And let's talk about that match. Among the crimes present: the fact that the build-up of this feud moved from "Sting protecting wrestlers from the Authority" to "WWE vs WCW" for reasons that I don't understand; the match itself (which isn't that great per se, but I'll blame HHH for that); and the run-ins. I mean Sting did have an on-again, off-again relationship with the NWO and the NWO Wolfpack, but I can't believe that most wrestling fans associate the Stinger with the NWO. So why have Hogan, Hall, and Nash run-in? 

The irony of all of this is Sting avoiding coming to the WWE for years because he didn't trust the WWE  to treat his character fairly. And he was right. Because there were so many precedents.

4. Booker T & HHH's "People Like You" Promo

Speaking of precedents...

Look, professional wrestling doesn't have the greatest track-record when addressing issues of race. But it's hard to think of another segment as insensitive as this one. I understand that HHH is the heel in this narrative and a heel's job is to get heat upon himself -- but there's a line. And HHH manages to cross at least six of them in roughly six minutes in a promo in 2003.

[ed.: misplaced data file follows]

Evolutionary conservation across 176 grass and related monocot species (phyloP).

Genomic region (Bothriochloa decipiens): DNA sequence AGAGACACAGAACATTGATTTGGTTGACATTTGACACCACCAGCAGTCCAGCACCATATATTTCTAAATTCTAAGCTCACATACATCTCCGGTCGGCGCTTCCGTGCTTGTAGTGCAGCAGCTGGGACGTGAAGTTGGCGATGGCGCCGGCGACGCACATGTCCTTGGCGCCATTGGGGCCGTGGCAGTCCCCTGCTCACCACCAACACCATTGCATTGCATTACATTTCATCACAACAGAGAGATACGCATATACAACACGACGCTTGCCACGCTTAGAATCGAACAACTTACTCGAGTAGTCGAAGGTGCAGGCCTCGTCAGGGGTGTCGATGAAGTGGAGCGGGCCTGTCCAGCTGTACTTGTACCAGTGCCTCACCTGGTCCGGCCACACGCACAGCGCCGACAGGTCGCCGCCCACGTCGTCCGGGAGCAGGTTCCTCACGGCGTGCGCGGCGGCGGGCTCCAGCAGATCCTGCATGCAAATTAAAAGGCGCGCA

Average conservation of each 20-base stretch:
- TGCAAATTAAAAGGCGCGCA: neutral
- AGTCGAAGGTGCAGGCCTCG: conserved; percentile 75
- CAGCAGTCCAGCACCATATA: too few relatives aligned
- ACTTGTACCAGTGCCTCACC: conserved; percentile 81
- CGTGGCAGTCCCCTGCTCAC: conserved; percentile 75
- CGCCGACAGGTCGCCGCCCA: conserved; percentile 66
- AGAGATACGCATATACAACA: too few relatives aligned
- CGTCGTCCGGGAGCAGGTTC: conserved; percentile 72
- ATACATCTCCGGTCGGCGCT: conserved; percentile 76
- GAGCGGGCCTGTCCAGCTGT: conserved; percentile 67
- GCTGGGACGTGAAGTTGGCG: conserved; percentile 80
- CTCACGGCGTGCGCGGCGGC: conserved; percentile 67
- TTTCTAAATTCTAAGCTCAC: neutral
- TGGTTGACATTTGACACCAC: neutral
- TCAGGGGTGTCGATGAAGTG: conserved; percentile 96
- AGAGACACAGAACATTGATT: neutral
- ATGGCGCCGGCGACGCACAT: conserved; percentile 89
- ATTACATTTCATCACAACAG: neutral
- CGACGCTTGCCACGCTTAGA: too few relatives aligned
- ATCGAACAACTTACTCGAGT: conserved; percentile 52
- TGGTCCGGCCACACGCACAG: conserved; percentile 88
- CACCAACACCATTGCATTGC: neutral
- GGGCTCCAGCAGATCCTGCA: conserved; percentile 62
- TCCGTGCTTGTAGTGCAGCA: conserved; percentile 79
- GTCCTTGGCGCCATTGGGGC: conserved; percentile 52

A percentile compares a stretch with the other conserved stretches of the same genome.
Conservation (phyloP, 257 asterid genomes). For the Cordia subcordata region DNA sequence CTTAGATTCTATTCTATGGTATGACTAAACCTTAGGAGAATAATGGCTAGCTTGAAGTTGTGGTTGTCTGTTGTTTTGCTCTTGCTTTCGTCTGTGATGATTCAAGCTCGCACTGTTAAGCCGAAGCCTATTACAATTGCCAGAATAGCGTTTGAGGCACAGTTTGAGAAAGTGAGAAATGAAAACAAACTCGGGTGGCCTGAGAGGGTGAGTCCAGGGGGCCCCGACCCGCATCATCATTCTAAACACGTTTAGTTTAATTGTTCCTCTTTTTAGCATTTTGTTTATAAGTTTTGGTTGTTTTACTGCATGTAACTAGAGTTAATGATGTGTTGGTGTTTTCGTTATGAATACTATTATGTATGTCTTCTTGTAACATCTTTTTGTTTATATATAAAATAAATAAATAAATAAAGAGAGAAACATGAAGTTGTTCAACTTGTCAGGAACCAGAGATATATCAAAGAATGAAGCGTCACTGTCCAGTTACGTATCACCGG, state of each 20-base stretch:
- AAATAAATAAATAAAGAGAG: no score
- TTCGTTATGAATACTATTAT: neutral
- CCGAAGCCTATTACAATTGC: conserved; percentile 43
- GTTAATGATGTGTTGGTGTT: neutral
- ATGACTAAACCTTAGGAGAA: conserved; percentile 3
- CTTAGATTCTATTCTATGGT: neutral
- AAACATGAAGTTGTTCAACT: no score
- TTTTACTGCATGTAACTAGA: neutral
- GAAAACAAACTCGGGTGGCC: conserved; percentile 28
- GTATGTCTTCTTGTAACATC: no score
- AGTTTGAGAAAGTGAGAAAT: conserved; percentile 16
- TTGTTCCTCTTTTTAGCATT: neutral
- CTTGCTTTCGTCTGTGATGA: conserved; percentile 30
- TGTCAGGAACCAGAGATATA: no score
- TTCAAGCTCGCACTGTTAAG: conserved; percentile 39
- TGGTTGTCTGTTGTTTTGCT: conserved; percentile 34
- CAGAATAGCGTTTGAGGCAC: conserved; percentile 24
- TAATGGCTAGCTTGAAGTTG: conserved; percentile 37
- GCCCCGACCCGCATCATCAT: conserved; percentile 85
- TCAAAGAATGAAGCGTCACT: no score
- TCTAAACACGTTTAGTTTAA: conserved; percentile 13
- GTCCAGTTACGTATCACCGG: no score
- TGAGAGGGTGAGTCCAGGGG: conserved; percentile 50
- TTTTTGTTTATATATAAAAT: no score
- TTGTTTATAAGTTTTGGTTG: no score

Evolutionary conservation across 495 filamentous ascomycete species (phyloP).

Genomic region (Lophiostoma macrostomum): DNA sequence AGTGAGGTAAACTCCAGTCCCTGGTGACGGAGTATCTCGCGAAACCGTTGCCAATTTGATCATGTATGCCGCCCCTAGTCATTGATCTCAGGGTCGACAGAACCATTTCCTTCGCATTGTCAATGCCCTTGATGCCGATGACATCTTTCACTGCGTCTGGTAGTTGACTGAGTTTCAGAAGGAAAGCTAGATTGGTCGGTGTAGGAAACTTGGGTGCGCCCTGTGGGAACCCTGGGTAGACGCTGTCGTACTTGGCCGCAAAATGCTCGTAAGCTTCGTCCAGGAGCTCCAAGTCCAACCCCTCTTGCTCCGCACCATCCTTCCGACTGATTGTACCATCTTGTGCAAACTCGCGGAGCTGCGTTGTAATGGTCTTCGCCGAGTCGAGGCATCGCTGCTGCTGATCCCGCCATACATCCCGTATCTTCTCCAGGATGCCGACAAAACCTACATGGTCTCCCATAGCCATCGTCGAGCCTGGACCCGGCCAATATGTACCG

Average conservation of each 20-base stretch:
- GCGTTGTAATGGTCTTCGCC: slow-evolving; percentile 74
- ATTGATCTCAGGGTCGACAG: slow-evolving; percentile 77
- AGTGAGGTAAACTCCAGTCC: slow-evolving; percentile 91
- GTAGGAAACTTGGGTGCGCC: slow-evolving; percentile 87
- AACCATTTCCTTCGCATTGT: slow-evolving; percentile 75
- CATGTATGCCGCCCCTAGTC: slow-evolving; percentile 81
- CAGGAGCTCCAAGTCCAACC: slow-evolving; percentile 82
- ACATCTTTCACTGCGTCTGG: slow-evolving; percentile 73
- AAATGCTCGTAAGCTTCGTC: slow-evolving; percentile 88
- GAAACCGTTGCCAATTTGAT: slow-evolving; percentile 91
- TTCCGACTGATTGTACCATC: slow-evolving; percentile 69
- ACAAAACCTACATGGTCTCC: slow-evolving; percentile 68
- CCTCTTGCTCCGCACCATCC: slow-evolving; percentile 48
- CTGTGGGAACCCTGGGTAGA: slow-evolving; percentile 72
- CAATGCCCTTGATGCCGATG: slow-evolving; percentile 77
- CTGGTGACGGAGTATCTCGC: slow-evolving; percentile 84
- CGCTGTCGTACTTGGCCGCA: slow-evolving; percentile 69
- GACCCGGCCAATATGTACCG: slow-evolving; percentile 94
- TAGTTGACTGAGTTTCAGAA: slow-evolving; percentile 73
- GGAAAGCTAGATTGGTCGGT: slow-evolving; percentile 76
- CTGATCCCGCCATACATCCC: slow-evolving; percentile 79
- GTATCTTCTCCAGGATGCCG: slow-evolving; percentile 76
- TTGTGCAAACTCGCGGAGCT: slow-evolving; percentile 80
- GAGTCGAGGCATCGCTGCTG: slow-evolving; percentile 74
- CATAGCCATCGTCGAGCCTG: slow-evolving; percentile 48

The fact is that no one looked good coming out of this feud --- especially not Booker T. And while we here at Wrestling Shame generally write about the more ludicrous moments in professional wrestling, we certainly do not condone the reprehensible moments.

Frankly, the less written about this, the better.

3. Lex Luger Bodyslamming Yokozuna

Okay, back to the goofy.

This might be best served for another post, but Lex Luger wasn't as bad as people remember. In fact, I'd argue that if the former Penn State and Miami football player was booked better throughout his career, he'd get more respect from present-day fans.

Case in point: Luger's run with the WWE in the early 1990s. Originally signed as a commentator for the WBF, Luger was brought into the fold of the WWF / E by Bobby Heenan as the "Narcissist," who would pose in a full-length mirror before every match. And Luger was pretty good in this role!

Then Vince McMahon and company decided to turn him into the next Hulk Hogan.

Luger's face turn around this time didn't really work for a number of reasons and is probably worth a full treatment in a future post, but insofar as Wrestling Shame is concerned things went wrong with Luger's appearance at the Yokozuna Bodyslam Challenge -- a weird WWF/E event where various sports celebrities and wrestlers attempted to body-slam Yokozuna on a ring on the USS Intrepid.